Government review of probation reform examined by Committee
21 March 2017
The Justice Committee questions stakeholders on the Government's review of its Transforming Rehabilitation programme.
- Watch Parliament TV: Transforming Rehabilitation
- Inquiry: Transforming Rehabilitation
- Justice Committee
Tuesday 21 March 2017, Thatcher Room, Portcullis House
At 9.45 am
- Dame Glenys Stacey, HM Chief Inspector of Probation
At 10.25 am
- Malcolm Richardson JP, Chair, Magistrates Association
At 10.40 am
- Nathan Dick, Head of Policy & Communications, Clinks
- Nicky Park, Head of Prison Services, St Giles Trust
At 11.00 am
- Yvonne Thomas, Managing Director, Interserve Justice
- Rich Gansheimer, CEO, MTCnovo
Purpose of session
Questioning will focus on:
- What has caused the difficulties in Transforming Rehabilitation, and who (or what) is responsible?
- What are the best solutions?
- Are the Government plans for the programme's future adequate?
Transforming Rehabilitation includes, among other measures:
- the creation of the National Probation Service (NPS) to manage high-risk offenders
- supervision of low- and medium-risk offenders by Community Rehabilitation Centres (CRCs), operated by private- and voluntary-sector providers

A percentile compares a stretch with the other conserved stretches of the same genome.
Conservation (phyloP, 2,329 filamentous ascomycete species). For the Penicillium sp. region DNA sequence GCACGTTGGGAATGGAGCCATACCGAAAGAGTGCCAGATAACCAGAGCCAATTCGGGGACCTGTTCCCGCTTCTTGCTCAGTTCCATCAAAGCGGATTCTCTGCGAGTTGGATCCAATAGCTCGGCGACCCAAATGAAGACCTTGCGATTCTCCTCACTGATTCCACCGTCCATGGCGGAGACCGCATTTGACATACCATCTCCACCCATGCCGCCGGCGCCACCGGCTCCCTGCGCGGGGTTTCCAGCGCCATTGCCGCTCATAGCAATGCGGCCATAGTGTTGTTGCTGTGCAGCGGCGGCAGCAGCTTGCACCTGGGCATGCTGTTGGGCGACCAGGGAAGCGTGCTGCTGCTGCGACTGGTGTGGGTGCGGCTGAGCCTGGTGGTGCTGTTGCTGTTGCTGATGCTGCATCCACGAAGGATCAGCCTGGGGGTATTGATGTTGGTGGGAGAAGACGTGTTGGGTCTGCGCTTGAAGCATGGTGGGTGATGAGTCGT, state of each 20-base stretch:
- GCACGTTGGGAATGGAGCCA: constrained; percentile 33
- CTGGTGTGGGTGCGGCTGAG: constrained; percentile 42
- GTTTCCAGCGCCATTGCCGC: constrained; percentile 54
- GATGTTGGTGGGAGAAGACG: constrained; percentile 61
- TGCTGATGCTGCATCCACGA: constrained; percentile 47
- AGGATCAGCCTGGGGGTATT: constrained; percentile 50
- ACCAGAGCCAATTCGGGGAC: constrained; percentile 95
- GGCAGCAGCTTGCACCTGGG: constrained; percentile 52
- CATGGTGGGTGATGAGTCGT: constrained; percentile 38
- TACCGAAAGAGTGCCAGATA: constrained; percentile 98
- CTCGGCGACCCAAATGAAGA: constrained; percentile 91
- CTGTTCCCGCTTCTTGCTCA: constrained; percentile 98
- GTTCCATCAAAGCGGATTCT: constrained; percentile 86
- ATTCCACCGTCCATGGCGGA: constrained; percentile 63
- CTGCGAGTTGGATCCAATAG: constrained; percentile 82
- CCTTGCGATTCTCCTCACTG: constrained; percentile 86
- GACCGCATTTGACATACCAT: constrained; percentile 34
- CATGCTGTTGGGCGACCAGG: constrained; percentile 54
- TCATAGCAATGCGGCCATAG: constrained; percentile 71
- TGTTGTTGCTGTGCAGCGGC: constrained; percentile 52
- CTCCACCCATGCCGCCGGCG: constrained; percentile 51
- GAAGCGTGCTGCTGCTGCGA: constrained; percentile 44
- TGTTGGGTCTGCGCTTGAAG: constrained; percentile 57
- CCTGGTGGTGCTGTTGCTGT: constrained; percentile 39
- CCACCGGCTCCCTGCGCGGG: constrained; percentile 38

- statutory probation for offenders who have served sentences of 12 months or fewer
- 'Through the Gate' resettlement services with early involvement from CRCs.
The Justice Committee in the 2010–15 Parliament reported on Transforming Rehabilitation prior to its implementation.
Following its introduction, there have been criticisms—including by the Committee of Public Accounts, the National Audit Office and HM Inspectorates of Prisons and Probation—of its practical effectiveness. The caseload and contractual arrangements for Community Rehabilitation Centres, execution of 'Through the Gate' and coordination between various responsible bodies have raised concerns, as have other issues.
The Committee intends to investigate the causes of these problems and identity possible solutions, rather than simply to restate them. The Committee does not wish at this stage to receive any written evidence on Transforming Rehabilitation: it will announce its plans for further work on the subject, including any opportunity for submission of written evidence by interested parties, in the near future.
Follow the inquiry
- Follow the inquiry on Twitter using #TransformingRehabilitation
- Public Accounts Committee: Ministry of Justice must not lose focus on reducing reoffending costs
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